Grand County High students and residents are locked in a fierce battle for their rights. School spirit has been low for the high school over the years, but efforts to change that may have caused more conflict than celebration.
A boys basketball game played Jan. 8 included students that came wearing “warm the bus up” T-shirts under their jackets, and revealed them towards the end of the game. At previous basketball games “warm the bus up” cheers from students were stopped. The cheer seemed harmless enough, but when it was used to put the other team down, advisors became concerned that it represented unsportsmanlike conduct and was considered to be taunting.
“I would be willing to talk to the people so we could have a positive resolution, but the bottom line is we can’t have cheers that are going to be that way,” said Dr. Stephen Hren, the school’s principal.
However, students feel that they are being unfairly censored. Many students were removed from the game and were issued punishment per the school’s guidelines: if ejected from a game the student would have a three-game suspension and mandatory participation in an online sportsmanship clinic. In addition, the individual would need to talk to Hren before they would be allowed to play again.
The Utah School Activities Association issued a letter to Hren stating that: “taunting includes any actions or comments by coaches, players or spectators which tend to bait, anger and ridicule or demean others.”
Hren was following protocol when he issued the punishments and stopped the cheers.
“‘Warm the bus up’ is a classic thing that my parents used to yell back in their day, too,” said Kawika Ho, a student and coordinator of the chant. Parents and community members have started to get involved.
Ho said: “It’s not just the students, it’s parents and alumni.” Ho, along with many other students, were asked to leave after they used the “warm the bus up” cheer at a basketball game a few weeks ago. Hren said, “I talked to them and explained that we really shouldn’t be doing this. It’s rude, and we won. It’s not appropriate … it ended there.”
Or so they thought. Rumors were heard that shirts were to be made over Christmas break. Ho and other students organized a “Go Fund Me” page to collect money and support. Ho said they hoped to “really show team spirit in another way by giving the money to the basketball team.” About 40 shirts were purchased by fans the first time around.
But in Hren’s perception, “‘Warm the Bus Up’ might not necessarily be a negative thing, but that’s not the point. The point is that when it’s used and how it’s used, it does become embarrassing and demeaning to the other team, and so we really shouldn’t be doing that.”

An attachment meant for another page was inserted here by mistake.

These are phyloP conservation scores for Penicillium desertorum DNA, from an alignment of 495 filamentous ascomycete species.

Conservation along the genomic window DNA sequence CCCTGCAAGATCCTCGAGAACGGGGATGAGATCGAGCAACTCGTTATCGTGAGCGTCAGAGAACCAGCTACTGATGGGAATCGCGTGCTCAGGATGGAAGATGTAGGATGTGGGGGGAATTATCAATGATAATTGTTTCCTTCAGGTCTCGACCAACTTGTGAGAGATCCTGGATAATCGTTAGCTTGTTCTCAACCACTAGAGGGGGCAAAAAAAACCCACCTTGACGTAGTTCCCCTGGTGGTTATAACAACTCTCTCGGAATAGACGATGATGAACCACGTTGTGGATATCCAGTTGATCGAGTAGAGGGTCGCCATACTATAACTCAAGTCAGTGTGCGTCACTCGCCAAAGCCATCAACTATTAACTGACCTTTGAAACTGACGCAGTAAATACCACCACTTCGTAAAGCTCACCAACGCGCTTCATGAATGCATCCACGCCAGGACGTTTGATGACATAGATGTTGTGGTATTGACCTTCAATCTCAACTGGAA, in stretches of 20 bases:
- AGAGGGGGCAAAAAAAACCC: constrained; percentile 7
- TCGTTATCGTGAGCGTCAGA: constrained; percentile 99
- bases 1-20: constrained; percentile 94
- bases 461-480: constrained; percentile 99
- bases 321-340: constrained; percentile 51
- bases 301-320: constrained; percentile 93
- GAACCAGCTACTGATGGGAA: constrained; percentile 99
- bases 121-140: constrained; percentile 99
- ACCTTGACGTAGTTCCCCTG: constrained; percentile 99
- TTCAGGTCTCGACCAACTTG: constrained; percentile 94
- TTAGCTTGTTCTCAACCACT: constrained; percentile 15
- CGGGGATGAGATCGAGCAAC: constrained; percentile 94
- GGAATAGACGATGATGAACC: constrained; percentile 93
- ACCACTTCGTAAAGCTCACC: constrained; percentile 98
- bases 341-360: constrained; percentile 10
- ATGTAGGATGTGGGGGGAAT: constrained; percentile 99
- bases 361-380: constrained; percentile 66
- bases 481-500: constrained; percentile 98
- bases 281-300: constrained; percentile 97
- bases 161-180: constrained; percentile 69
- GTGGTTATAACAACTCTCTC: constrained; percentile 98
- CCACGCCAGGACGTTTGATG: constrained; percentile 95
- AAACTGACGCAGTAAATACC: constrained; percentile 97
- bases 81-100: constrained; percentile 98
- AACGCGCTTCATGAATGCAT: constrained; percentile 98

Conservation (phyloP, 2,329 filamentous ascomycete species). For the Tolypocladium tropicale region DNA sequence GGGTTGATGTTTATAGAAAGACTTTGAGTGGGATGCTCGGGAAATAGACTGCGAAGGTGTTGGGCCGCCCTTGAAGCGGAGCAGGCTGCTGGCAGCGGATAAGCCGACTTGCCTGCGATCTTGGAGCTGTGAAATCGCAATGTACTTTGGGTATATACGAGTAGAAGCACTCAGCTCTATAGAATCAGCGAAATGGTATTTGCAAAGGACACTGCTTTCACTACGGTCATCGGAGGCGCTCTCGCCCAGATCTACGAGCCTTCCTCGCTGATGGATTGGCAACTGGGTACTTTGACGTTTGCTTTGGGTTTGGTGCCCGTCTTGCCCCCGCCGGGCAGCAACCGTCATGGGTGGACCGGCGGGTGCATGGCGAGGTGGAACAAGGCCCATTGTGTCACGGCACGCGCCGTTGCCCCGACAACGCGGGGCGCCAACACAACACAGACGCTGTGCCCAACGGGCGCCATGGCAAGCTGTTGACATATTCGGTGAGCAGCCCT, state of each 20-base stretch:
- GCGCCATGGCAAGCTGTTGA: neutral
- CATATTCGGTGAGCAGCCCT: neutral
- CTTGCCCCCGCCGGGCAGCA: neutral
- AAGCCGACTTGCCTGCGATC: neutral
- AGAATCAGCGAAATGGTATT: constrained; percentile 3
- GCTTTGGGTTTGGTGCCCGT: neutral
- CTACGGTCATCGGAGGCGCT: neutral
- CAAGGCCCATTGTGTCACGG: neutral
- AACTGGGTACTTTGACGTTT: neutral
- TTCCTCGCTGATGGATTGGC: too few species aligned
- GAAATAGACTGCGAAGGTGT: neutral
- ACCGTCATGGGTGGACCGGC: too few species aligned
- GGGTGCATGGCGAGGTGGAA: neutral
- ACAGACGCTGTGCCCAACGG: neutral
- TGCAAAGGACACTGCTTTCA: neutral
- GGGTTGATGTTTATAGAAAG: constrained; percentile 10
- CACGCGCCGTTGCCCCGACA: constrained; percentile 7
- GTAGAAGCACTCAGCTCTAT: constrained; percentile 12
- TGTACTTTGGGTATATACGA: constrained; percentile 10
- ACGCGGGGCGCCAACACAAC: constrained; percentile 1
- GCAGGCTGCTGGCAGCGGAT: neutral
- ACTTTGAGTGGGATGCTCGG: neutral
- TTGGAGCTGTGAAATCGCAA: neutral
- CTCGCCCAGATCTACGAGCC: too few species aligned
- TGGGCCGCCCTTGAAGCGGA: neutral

Videos of the events that took place at the game have been seen by hundreds. “It’s contained to our region but spread throughout,’’ explained Ho. From the support of a variety of groups in the community, students have decided to continue their movement and have ordered another round of shirts.
Soon, 80 regular and 50 alumni shirts will arrive to help support students who favor the action. Ho said $1,836 has been raised from the latest order and will also be donated to the school’s basketball teams. “I kind of feel like Gandhi, trying to keep it all civil and peaceful,” said Ho. Students agree that they don’t want this to go too far, but they do want to make a statement.
Students have been saying that it’s more than just cheering now; it’s a movement. Dylan Shockenmeyer, a senior, said, “This is a movement for the school, not against it. We are promoting our freedom of will and our First Amendment right…we are going to stand up for our rights and do the right thing in pushing out the power trip of taking our fun and spirit that Grand County had achieved. We want to have fun and have spirit for our school and sports team, and that’s what he’s trying to stop by making us conform to what he thinks is right, and we will not stand down to this censorship of us.”
Shockenmeyer has been a leader of the movement. His fellow supporter and senior, Wilson Schmidt, said, “It’s not just about the cheer now.” Students and community members wish to be heard, although administrators have to follow protocol and try to keep a positive atmosphere for the games.
“Let them support their school and their team!” said Tricia Grawet on Facebook.
Editor’s note: Crane is a student intern at The Times-Independent.